Probing the Catalytic Mechanism of Copper Amine Oxidase from Arthrobacter globiformis with Halide Ions.Murakawa, T., Hamaguchi, A., Nakanishi, S., Kataoka, M., Nakai, T., Kawano, Y., Yamaguchi, H., Hayashi, H., Tanizawa, K., Okajima, T.
(2015) J Biol Chem 290: 23094-23109
- PubMed: 26269595
- DOI: https://doi.org/10.1074/jbc.M115.662726
- Primary Citation of Related Structures:
3X3X, 3X3Y, 3X3Z, 3X40, 3X41, 3X42
- PubMed Abstract:
The catalytic reaction of copper amine oxidase proceeds through a ping-pong mechanism comprising two half-reactions. In the initial half-reaction, the substrate amine reduces the Tyr-derived cofactor, topa quinone (TPQ), to an aminoresorcinol form (TPQamr) that is in equilibrium with a semiquinone radical (TPQsq) via an intramolecular electron transfer to the active-site copper. We have analyzed this reductive half-reaction in crystals of the copper amine oxidase from Arthrobacter globiformis. Anerobic soaking of the crystals with an amine substrate shifted the equilibrium toward TPQsq in an "on-copper" conformation, in which the 4-OH group ligated axially to the copper center, which was probably reduced to Cu(I). When the crystals were soaked with substrate in the presence of halide ions, which act as uncompetitive and noncompetitive inhibitors with respect to the amine substrate and dioxygen, respectively, the equilibrium in the crystals shifted toward the "off-copper" conformation of TPQamr. The halide ion was bound to the axial position of the copper center, thereby preventing TPQamr from adopting the on-copper conformation. Furthermore, transient kinetic analyses in the presence of viscogen (glycerol) revealed that only the rate constant in the step of TPQamr/TPQsq interconversion is markedly affected by the viscogen, which probably perturbs the conformational change. These findings unequivocally demonstrate that TPQ undergoes large conformational changes during the reductive half-reaction.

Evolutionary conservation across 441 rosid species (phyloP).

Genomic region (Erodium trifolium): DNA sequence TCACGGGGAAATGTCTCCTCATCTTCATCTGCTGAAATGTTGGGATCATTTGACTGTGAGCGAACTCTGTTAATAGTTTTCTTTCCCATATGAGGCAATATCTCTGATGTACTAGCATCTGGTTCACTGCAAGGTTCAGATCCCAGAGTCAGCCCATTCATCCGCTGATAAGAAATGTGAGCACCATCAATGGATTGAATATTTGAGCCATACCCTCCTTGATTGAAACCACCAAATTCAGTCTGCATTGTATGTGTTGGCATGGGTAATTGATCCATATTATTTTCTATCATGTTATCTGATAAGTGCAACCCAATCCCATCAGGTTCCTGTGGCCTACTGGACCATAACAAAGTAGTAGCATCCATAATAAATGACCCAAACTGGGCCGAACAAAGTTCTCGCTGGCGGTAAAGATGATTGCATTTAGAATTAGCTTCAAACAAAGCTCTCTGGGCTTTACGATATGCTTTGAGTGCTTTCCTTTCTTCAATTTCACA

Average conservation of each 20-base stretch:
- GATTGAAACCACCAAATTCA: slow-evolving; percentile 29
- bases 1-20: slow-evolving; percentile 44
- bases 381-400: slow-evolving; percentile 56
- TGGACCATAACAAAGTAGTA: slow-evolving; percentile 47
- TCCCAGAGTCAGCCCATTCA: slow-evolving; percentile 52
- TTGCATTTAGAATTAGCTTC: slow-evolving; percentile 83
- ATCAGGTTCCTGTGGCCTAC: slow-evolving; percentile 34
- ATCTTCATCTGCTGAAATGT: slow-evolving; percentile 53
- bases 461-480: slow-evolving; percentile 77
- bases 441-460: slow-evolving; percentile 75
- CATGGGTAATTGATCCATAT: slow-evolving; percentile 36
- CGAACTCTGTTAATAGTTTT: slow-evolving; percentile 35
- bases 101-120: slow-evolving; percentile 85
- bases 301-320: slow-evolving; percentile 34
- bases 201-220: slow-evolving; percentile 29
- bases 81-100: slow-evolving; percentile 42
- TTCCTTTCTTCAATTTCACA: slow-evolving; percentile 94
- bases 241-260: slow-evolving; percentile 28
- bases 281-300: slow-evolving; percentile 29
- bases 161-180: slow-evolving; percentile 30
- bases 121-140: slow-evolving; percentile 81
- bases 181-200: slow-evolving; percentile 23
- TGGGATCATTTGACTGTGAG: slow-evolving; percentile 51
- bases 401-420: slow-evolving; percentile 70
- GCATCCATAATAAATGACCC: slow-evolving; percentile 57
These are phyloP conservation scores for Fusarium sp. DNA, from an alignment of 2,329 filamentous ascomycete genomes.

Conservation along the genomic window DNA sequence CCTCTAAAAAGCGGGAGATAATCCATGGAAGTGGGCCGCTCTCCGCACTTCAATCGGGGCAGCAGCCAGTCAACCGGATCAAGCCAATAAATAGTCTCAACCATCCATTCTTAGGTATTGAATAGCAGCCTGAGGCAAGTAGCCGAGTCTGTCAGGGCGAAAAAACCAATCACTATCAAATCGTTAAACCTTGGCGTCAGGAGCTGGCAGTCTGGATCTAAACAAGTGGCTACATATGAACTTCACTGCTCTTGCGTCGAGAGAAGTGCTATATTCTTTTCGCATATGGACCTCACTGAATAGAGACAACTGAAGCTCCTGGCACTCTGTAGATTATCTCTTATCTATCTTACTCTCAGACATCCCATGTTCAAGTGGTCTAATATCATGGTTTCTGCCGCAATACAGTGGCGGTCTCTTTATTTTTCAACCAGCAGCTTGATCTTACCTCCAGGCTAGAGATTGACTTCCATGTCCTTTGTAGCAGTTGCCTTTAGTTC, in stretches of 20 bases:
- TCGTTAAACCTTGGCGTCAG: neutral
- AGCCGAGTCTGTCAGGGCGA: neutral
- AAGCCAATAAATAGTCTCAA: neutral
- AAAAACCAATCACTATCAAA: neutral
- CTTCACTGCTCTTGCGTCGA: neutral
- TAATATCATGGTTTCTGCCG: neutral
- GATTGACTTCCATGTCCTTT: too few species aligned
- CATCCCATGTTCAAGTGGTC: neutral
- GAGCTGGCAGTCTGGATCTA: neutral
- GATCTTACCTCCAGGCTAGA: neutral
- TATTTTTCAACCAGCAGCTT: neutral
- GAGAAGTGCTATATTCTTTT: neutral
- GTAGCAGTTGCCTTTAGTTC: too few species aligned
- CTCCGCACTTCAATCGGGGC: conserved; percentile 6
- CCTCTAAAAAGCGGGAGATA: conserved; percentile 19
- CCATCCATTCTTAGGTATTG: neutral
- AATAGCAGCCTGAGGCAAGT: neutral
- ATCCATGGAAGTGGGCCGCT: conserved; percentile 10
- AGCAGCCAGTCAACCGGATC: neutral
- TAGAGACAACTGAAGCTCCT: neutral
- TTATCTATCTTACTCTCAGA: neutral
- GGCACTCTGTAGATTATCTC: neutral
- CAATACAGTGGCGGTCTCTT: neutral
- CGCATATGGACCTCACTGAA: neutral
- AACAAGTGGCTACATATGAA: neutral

From the Department of Biochemistry, Osaka Medical College, Takatsuki, Osaka 569-8686, Japan.